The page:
Why OKC Shouldn't Worry About Harden's Deal

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Why OKC Shouldn't Worry About Harden's Deal
Geoff Burke-US PRESSWIRE

A lot has been written about James Harden and his possible extension with the Oklahoma City Thunder. The question is whether the Thunder can afford to extend him without going too far over the luxury tax threshold.

The financial information is already out there.  If OKC amnesties Kendrick Perkins after the season, and gives Harden his expected annual salary in the $14-15 million range, then the Thunder will be around or over the luxury tax threshold for the foreseeable future.

So is it worthwhile for OKC to retain Harden, and is it really necessary? There is more to this question than meets the eye...perhaps.

The argument to keep Harden in Oklahoma City for the long term is rather easy to understand. It goes like this: The Thunder could annually have nine players on their roster making league minimum salaries—and still be among the favorites to win the championship every year. That is providing that their four stars stay together.

This seems undeniable.

Thunder management needs to fully accept this favorable reality, if they haven't already. Harden is not actually the potential financial problem, the rest of the roster is.

Every other player outside the four stars needs to be paid very little for the Thunder not to be seriously over the tax threshold. Fortunately for OKC, they are in a position to do this.

The Thunder have no large contracts outside of their stars, with the exception of Perkins. If he is amnestied, the only other significant contracts to worry about in '13-14 are Thabo Sefolosha ($3.9 million) and Nick Collison ($2.6 million.) These are serviceable, inexpensive players the Thunder would like to keep. But it seems vastly more important they keep Harden, even if it means trading Sefolosha or Collison during this season.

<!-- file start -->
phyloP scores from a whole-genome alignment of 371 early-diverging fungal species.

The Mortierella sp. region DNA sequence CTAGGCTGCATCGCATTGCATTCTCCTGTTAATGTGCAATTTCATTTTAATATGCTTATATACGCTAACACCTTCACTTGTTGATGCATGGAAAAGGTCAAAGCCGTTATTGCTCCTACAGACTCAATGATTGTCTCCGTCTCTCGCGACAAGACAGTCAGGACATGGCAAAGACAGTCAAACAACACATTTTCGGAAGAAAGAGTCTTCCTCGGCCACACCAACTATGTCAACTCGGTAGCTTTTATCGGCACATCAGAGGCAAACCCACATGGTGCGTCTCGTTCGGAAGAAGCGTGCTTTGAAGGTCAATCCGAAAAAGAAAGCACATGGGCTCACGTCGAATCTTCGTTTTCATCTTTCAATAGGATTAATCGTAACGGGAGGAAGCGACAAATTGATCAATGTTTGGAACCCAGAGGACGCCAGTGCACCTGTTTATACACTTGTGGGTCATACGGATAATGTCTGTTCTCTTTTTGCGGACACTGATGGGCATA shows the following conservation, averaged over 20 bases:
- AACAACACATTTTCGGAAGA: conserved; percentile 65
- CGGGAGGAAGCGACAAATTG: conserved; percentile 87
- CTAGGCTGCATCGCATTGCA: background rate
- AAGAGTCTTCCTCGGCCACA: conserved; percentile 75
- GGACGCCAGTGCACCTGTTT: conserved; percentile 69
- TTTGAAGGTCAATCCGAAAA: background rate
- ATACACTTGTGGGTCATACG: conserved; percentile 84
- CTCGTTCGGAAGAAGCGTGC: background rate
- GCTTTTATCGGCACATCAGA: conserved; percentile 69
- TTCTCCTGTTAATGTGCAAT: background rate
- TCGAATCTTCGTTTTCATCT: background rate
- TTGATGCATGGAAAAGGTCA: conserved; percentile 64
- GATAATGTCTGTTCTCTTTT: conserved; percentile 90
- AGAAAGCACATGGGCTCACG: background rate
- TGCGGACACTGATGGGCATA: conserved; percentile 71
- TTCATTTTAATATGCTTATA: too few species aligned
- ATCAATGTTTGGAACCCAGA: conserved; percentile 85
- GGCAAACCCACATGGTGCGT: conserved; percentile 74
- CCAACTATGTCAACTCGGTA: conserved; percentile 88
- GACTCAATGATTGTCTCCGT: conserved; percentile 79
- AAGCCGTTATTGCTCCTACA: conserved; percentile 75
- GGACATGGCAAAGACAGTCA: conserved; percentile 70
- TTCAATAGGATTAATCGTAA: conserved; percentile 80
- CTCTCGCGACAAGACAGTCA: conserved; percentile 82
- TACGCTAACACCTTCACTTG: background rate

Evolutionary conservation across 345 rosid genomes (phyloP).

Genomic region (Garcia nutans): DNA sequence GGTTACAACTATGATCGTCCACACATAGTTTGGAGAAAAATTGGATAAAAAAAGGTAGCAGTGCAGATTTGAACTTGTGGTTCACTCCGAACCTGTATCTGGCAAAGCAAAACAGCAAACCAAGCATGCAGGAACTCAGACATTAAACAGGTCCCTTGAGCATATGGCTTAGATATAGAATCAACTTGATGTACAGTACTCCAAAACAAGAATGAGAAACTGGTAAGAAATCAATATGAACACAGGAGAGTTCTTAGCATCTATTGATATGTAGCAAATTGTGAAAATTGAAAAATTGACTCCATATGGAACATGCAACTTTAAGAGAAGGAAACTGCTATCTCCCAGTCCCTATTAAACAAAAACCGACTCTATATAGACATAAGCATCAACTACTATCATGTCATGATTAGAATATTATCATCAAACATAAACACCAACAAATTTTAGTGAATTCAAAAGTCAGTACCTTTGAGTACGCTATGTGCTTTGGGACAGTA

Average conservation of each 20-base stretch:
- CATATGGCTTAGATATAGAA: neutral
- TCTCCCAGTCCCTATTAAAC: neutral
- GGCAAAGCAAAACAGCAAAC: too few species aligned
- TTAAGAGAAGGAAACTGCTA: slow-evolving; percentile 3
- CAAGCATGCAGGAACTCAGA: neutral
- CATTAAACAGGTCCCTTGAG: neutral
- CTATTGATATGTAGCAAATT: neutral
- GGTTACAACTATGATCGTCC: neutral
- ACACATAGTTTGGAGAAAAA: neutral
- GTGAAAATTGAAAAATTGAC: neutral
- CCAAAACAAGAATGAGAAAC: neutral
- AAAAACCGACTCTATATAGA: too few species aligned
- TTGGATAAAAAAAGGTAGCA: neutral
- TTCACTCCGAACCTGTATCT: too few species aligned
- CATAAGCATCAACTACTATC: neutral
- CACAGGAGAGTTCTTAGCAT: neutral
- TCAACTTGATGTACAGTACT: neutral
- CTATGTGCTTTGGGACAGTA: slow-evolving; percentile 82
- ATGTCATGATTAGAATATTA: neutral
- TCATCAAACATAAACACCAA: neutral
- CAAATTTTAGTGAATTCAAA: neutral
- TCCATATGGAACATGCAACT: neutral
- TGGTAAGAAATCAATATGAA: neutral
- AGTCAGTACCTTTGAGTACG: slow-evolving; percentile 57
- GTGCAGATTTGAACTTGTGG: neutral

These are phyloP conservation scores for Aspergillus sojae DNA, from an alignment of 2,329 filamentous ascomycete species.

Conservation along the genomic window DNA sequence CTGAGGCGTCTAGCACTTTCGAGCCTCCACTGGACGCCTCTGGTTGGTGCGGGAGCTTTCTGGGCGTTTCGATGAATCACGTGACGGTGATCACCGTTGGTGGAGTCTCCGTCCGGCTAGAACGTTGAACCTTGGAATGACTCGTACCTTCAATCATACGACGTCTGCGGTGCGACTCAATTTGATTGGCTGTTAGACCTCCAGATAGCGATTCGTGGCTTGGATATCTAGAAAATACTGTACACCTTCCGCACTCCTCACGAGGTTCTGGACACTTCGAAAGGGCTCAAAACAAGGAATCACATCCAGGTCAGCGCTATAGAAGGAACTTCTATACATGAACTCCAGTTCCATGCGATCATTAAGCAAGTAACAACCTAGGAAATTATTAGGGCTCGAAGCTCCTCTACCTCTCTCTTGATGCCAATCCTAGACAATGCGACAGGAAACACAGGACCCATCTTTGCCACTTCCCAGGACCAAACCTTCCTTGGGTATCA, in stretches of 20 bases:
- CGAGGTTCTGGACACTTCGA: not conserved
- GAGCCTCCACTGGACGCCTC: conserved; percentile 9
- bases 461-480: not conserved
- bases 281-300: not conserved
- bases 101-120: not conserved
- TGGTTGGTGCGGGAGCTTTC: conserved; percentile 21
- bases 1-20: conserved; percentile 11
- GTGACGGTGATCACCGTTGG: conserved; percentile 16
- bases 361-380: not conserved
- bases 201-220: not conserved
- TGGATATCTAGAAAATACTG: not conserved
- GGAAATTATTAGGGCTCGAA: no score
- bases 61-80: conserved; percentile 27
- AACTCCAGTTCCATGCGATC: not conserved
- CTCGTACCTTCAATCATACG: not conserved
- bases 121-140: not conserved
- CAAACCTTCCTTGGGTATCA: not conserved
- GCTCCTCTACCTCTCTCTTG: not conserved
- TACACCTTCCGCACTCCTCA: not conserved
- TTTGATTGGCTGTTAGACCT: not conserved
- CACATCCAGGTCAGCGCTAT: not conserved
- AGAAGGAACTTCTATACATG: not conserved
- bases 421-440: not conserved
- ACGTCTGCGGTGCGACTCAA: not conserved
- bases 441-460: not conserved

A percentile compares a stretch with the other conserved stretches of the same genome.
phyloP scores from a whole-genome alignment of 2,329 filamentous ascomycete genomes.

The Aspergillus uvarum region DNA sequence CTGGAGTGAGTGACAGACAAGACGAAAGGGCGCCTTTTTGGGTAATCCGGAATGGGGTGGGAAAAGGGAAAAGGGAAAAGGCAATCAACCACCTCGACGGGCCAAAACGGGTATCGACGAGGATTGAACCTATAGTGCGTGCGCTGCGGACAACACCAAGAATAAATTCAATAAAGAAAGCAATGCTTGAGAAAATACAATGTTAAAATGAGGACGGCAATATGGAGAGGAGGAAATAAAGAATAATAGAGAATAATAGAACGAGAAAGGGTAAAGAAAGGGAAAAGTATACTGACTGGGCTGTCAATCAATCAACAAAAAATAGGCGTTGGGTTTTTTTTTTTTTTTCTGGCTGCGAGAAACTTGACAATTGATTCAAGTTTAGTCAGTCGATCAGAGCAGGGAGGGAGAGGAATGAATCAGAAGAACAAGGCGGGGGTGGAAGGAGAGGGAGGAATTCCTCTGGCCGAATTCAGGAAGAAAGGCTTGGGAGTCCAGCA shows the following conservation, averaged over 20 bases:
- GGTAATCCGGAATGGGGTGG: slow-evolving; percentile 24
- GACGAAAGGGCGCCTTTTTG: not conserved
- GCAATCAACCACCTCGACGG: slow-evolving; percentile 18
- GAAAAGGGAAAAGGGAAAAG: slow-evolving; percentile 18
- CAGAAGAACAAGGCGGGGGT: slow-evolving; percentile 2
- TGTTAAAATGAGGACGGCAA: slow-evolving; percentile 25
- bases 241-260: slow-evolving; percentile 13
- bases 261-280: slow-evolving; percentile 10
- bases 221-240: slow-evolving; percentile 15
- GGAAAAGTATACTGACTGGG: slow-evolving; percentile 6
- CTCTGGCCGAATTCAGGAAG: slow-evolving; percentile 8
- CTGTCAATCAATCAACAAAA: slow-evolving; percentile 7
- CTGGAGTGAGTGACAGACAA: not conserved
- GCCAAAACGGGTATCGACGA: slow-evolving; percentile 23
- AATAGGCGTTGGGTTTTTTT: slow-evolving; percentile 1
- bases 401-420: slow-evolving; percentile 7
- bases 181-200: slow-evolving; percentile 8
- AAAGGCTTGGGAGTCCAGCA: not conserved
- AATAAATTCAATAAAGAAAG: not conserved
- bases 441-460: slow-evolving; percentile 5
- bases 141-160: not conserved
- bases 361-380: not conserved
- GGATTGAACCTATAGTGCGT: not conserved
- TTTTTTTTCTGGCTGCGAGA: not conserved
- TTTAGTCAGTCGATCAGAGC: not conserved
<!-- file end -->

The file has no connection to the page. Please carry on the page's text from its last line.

The most logical course of action for the Thunder would be to do everything necessary to retain Harden, and still stay away from a significant luxury tax payment in the coming years. If that means trading Sefolosha or Collison for expiring contracts in '12-13, so be it.

There is, however, a counter argument to this sound plan, and it has little to do with the luxury tax.

Usually in the NBA, it is a team's two or three best players that ultimately matter in winning a championship. That is what it really comes down to. The value of having a fourth exceptional player is if one of the other three star players is hurt, or playing terribly, the fourth player can pretty easily fill their place.

Having four great players is usually better than three, because it can provide a team with a level of insurance. It is not necessarily required, though, and it is not always advantageous.

When you have four star players, at least one of them will be somewhat marginalized, and unable to maximize their talent. This can cause problems, both on and off the court. The risk a star-laden team must deal with is the chance that not every exceptional player will be content with their role, and the team will suffer from this problem.

On these grounds, we can legitimately argue whether the Thunder need Harden going forward.  Kevin Durant, Russell Westbrook and Serge Ibaka might be enough star power for the Thunder, especially as they evolve playing together.

We need to point out that serious chemistry problems between the four best players in OKC seems unlikely. However, team dynamics can change dramatically over the course of a few seasons. While not giving Harden an extension for basketball reasons seems unorthodox, there is some validity in that argument.

Stepping back into the present situation, Harden's current value to the Thunder is already proven.  He has been phenomenal for them. If things change, the Thunder can always trade him away, or trade another of their stars.

This is why, in the end, we have to believe the Thunder will sign Harden, and if they don't that they are probably making a mistake. This is especially true if they end up going far over the tax threshold in the future by signing players worse than Harden.

Strangely, in the NBA, seemingly obvious decisions are sometimes the hardest to make.

It seems clear the young star core of the Thunder is too good to mess with. The abundant star power correspondingly means the rest of the roster does not ever need to be a significant concern. Cheap, decent veteran help and young draft picks will be glad to play for the Thunder at low salaries. In turn, that keeps luxury tax penalties against the Thunder relatively minor.

If Harden does not sign an extension with the Thunder, something seems off. Perhaps we can just blame the luxury tax. But the real culprit would probably be over-thinking a problem that has a rather obvious solution.

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